Talk of another hawkish move in December would nudge mortgage rates higher. However, homebuyers could get some mortgage rate relief should Powell suggest the need to take the foot off the gas.

US Mortgage Rates Inch Higher but Come Up Short of 7%

In the week ending October 20, mortgage rates increased for the eighth time in nine weeks. 30-year fixed mortgage rates rose by two basis points to 6.94%. In the week prior, 30-year fixed rates had surged by 26 basis points to 6.92%.

Following the latest increase, rates are up 195 basis points from the August 3 most recent low of 4.99%. 30-year fixed rates were up 385 basis points year-over-year to strike a new 2022 peak.

Economic Data from the Week

It was a relatively quiet week on the economic calendar, with NY Empire State Manufacturing and Industrial production figures drawing interest early in the week. A larger-than-expected fall in manufacturing numbers failed to influence while better-than-expected supported the Fed’s more hawkish outlook.

On Thursday, US economic indicators impressed, fueling expectations of 75-basis point Fed rate hikes in November and December.

In October, the Philly Fed Manufacturing Index rose from -9.9 to -8.7 versus a forecast of -5.0. While falling short of expectations, components of the Index were upbeat.

The New Orders Index rose from -17.6 to -15.9, with the Prices Paid Index up from 29.8 to 36.3. However, the employment numbers drew greater interest. The Philly Fed Employment Index jumped from 12.0 to 28.5.

Jobless claims also reflected improving labor market conditions, falling from 226k to 214k in the week ending October 14.

Freddie Mac Rates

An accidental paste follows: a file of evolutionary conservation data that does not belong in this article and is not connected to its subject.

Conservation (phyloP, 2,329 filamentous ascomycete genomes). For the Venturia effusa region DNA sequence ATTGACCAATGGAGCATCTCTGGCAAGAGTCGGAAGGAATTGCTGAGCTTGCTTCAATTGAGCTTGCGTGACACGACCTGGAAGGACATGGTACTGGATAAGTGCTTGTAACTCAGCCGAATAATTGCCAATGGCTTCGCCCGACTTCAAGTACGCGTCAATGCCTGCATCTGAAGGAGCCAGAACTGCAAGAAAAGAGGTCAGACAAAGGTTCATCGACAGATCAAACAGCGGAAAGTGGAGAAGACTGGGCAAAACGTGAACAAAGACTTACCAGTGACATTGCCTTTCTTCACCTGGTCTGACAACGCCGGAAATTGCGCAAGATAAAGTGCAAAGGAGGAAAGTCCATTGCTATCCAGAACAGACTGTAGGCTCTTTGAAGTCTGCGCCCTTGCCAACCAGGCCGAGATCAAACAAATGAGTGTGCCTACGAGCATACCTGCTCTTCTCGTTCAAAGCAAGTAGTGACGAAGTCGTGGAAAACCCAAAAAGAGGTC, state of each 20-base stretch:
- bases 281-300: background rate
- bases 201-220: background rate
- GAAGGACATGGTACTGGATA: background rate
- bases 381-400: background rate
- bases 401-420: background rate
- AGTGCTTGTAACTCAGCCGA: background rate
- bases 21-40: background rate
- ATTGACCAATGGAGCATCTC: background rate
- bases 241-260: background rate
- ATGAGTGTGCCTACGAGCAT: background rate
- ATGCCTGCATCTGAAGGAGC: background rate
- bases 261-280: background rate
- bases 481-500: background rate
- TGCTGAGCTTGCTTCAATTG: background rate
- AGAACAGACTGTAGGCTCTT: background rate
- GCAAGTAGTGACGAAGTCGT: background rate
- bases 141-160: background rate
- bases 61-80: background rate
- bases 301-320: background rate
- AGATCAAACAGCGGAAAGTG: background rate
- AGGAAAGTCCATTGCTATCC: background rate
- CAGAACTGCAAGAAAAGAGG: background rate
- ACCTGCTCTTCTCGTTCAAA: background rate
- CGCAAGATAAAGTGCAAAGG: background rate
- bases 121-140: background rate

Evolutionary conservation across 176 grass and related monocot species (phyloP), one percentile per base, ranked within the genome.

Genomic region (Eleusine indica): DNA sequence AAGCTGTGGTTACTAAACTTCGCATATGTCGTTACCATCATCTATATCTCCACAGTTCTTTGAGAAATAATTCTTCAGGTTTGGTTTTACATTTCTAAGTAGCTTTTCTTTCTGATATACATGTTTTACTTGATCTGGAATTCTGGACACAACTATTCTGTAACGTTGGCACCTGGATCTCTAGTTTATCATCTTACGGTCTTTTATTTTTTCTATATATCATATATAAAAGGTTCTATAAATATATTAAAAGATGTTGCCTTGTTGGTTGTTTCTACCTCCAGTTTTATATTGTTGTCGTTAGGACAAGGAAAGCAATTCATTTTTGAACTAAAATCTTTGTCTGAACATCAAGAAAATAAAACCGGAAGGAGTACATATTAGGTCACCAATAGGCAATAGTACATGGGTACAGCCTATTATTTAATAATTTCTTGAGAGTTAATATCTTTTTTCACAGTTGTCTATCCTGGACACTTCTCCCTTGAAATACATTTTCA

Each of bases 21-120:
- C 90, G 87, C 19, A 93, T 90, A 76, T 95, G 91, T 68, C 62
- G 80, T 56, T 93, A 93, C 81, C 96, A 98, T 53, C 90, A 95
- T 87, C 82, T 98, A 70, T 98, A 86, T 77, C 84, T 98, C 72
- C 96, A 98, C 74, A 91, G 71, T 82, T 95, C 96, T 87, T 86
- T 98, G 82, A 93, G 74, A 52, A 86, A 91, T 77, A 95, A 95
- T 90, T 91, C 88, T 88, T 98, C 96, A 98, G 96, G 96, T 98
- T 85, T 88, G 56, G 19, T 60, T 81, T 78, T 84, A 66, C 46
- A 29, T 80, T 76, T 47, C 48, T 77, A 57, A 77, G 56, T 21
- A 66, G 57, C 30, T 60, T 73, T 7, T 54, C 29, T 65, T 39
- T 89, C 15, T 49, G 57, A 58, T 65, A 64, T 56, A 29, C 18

The weekly average rates for new mortgages, as of October 20, 2022, were quoted by Freddie Mac to be:

  • 30-year fixed rates increased by two basis points to 6.94%. This time last year, rates stood at 3.09%. The average fee increased from 0.8 points to 0.9 points.
  • 15-year fixed rates rose by 14 basis points to 6.23%. Rates were up by 390 basis points from 2.32% a year ago. The average fee held steady at 1.1 points.
  • 5-year fixed rates fell by ten basis points to 5.71%. Rates were up by 317 basis points from 2.54% a year ago. The average fee rose from 0.2 points to 0.4 points.

According to Freddie Mac,

  • Mortgage rates continued to adversely affect the housing market in the form of declining demand.
  • Homebuilder confidence has also tumbled, weighing on the construction of single-family residential homes.

Mortgage Bankers’ Association Rates

For the week ending October 14, 2022, the rates were:

  • Average interest rates for 30-year fixed with conforming loan balances increased from 6.81% to 6.94%. Points fell from 0.97 to 0.95 (incl. origination fee) for 80% LTV loans.
  • Average 30-year fixed mortgage rates backed by FHA rose from 6.61% to 6.63%. Points decreased from 1.71 to 1.60 (incl. origination fee) for 80% LTV loans.
  • Average 30-year rates for jumbo loan balances increased from 6.25% to 6.31%. Points rose from 0.61 to 0.67 (incl. origination fee) for 80% LTV loans.

Weekly figures released by the Mortgage Bankers Association showed that the Market Composite Index, a measure of mortgage loan application volume, decreased by 4.5%. The Index fell by 2.0% in the week prior.

The Refinance Index declined by 7.0% and was 86% lower than the same week one year ago. In the previous week, the Index slipped by 2.0%.

The refinance share of mortgage activity decreased from 29.0% to 28.3%. In the previous week, the share remained unchanged at 29.0%.

According to the MBA,

  • Mortgage applications are now in their fourth month of decline, with applications at the lowest level since 1997.
  • The rapid ascent of mortgage rates has impacted refinance activity and caused greater affordability challenges in the purchase market.
  • Purchase and refinance applications are down 38% and 86%, respectively, over the year.

For the week ahead

It is a relatively busy week ahead on the US economic calendar. Early in the week, private sector PMIs for October and Consumer Confidence will draw plenty of interest.

On Friday, FOMC member chatter eased bets of a 75-basis point rate hike in December. News hit the wires of FOMC members preparing to discuss lifting rates at a less aggressive pace. US Treasury Secretary Janet Yellen shared her views on inflation, suggesting that, while more upside is likely, inflation is not embedded in the US economy.